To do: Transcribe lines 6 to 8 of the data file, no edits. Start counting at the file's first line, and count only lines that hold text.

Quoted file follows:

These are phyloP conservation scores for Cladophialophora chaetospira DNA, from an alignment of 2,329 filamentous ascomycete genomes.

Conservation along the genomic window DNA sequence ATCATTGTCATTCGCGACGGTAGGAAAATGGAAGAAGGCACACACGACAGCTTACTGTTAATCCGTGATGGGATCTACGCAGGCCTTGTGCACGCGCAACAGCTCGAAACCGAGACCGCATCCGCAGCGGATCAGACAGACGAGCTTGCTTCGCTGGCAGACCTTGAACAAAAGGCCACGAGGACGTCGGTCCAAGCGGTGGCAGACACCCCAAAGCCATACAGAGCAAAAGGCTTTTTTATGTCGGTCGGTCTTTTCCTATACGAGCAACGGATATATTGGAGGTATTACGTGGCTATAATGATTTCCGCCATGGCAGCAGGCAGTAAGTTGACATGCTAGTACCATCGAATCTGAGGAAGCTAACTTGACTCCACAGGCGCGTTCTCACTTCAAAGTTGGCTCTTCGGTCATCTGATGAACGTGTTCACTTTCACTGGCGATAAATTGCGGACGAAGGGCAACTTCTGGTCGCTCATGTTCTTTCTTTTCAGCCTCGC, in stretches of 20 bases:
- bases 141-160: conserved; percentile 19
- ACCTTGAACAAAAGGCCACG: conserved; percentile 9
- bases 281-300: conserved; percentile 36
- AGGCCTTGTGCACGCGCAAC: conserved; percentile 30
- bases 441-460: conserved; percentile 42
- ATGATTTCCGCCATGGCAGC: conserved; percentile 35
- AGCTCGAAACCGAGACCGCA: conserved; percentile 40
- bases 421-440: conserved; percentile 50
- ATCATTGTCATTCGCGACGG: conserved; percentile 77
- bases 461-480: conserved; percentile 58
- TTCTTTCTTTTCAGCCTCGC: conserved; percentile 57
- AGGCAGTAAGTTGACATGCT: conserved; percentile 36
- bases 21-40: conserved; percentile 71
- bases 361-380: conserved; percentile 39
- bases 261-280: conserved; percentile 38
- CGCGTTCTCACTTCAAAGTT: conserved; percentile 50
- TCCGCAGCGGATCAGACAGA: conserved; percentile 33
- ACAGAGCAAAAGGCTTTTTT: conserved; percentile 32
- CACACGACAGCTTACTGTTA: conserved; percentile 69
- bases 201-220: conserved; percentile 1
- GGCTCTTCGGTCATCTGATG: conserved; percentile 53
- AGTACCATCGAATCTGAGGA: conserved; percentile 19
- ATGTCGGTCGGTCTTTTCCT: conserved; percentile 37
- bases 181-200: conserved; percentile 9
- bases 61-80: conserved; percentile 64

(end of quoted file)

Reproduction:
- AGGCCTTGTGCACGCGCAAC: conserved; percentile 30
- bases 441-460: conserved; percentile 42
- ATGATTTCCGCCATGGCAGC: conserved; percentile 35